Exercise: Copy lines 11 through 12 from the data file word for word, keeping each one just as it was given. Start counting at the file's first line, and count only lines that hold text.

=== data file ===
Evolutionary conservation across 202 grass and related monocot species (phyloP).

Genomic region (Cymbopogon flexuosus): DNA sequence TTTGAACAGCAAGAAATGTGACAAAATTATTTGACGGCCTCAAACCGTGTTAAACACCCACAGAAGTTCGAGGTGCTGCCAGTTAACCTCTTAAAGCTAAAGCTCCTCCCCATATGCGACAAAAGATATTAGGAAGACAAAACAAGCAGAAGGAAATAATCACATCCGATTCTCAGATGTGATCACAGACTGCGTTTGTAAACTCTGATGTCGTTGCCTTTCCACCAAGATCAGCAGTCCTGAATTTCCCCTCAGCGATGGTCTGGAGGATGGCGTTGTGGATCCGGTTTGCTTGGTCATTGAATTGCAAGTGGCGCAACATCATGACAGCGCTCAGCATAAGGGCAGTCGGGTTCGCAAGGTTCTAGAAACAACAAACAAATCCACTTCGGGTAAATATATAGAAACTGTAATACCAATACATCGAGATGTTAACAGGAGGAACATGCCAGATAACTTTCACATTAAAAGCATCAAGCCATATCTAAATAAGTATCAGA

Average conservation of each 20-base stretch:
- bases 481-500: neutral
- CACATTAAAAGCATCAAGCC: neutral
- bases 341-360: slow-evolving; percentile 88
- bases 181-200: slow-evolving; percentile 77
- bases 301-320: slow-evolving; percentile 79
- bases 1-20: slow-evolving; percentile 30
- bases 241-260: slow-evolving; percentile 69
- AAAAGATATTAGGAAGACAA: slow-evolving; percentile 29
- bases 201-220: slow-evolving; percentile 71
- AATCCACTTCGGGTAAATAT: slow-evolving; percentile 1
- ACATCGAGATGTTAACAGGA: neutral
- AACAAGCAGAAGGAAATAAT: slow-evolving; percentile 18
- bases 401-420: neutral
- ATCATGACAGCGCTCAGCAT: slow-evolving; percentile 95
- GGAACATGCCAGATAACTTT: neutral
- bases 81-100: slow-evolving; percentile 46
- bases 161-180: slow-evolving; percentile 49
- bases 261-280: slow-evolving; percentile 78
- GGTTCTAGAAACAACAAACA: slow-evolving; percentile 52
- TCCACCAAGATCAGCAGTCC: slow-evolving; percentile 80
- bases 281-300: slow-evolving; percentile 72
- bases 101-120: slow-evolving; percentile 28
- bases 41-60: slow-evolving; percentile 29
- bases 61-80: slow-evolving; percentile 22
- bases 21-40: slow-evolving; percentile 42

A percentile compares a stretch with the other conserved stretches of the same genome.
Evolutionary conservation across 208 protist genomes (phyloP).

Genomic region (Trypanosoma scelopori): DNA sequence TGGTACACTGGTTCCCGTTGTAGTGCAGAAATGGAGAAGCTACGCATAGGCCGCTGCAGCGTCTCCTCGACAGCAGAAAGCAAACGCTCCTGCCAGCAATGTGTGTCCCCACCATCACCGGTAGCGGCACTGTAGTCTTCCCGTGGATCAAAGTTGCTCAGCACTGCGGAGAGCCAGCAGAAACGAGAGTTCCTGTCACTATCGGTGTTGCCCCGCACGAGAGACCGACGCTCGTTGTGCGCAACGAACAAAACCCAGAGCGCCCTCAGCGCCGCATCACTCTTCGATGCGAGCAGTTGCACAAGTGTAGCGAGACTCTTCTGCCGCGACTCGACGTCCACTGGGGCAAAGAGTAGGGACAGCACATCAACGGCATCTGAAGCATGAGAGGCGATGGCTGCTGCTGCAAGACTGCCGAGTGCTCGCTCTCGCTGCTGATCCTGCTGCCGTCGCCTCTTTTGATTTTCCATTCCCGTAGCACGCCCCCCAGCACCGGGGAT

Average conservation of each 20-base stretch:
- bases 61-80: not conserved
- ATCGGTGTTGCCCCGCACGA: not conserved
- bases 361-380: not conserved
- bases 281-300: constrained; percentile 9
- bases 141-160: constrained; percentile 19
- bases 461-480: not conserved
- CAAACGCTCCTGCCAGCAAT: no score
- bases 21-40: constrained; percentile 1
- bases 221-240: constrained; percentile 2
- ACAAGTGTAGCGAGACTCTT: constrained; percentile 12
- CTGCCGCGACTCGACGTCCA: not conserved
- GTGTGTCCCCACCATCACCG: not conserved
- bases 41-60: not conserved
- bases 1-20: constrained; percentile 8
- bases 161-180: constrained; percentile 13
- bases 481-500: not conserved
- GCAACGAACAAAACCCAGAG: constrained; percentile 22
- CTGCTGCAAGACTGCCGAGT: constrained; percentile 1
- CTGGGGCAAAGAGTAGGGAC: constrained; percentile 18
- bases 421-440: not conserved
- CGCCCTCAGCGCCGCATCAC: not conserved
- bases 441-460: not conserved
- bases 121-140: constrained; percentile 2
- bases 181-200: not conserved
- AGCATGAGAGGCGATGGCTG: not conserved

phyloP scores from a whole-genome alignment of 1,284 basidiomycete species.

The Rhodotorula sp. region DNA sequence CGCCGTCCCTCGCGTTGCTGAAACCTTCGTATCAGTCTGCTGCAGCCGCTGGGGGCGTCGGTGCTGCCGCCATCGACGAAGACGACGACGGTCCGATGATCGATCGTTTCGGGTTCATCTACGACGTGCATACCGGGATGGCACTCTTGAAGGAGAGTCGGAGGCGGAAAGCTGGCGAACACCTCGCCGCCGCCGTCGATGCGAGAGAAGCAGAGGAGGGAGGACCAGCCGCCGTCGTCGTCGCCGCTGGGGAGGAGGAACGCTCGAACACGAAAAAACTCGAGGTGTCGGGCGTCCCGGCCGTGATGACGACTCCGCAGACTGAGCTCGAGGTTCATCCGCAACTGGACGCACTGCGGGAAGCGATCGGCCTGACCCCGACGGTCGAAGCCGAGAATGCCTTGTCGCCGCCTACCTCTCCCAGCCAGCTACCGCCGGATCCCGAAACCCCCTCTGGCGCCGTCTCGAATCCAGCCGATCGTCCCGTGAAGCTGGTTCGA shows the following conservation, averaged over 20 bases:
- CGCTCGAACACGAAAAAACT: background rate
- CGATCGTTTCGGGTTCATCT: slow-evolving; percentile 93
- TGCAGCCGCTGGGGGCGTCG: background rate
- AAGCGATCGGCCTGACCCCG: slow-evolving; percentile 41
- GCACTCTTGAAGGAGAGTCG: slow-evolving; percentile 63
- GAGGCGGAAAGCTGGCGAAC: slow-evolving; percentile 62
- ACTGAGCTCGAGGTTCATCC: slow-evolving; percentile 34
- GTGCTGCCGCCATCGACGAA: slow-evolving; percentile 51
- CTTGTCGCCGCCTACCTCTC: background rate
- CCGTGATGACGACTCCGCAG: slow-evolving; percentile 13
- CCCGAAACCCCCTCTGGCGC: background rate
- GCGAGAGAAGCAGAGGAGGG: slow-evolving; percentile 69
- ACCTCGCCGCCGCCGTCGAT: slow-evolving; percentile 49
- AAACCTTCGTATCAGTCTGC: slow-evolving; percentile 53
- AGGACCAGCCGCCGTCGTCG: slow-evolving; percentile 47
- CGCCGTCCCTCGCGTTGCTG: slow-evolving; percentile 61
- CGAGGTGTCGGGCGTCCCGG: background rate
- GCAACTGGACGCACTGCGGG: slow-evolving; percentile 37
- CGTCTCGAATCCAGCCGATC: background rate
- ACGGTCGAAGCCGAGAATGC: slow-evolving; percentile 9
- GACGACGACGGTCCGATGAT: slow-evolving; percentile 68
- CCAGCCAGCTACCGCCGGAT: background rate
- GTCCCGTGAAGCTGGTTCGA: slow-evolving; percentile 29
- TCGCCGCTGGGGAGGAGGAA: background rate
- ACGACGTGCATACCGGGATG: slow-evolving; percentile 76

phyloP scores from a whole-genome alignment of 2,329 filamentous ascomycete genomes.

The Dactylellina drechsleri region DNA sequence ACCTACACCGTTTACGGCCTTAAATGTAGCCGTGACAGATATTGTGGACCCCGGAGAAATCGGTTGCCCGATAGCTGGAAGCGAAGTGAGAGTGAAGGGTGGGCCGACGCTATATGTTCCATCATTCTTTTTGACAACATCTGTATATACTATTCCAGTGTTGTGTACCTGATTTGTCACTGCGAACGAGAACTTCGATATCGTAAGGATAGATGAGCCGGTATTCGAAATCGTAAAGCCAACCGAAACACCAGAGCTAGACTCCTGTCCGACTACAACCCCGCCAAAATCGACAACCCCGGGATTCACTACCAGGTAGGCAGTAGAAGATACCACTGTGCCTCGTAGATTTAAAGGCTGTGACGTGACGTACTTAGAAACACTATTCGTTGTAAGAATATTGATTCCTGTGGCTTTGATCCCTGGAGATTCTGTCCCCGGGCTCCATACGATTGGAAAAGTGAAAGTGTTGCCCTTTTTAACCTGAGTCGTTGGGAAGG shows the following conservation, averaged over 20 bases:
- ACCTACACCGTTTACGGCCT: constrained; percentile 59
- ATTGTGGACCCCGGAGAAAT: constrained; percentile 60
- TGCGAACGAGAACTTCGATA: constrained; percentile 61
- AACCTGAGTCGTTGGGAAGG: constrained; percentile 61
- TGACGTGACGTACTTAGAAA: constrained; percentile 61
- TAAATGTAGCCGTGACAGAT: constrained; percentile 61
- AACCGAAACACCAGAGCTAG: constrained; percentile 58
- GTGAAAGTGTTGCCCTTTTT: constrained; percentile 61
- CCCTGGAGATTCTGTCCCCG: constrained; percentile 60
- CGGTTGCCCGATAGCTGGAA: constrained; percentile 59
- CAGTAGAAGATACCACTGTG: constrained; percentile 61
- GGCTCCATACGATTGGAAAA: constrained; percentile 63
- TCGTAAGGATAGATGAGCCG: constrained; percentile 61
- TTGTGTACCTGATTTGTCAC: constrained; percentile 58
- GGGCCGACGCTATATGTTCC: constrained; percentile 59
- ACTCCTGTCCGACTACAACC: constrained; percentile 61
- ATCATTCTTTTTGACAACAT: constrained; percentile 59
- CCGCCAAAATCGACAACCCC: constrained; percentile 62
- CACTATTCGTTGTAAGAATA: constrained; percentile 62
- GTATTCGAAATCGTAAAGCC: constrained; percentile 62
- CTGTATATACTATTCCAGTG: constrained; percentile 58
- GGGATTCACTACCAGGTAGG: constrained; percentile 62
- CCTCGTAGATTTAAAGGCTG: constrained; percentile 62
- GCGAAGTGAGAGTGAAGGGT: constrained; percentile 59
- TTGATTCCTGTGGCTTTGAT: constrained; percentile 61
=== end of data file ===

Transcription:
- AAAAGATATTAGGAAGACAA: slow-evolving; percentile 29
- bases 201-220: slow-evolving; percentile 71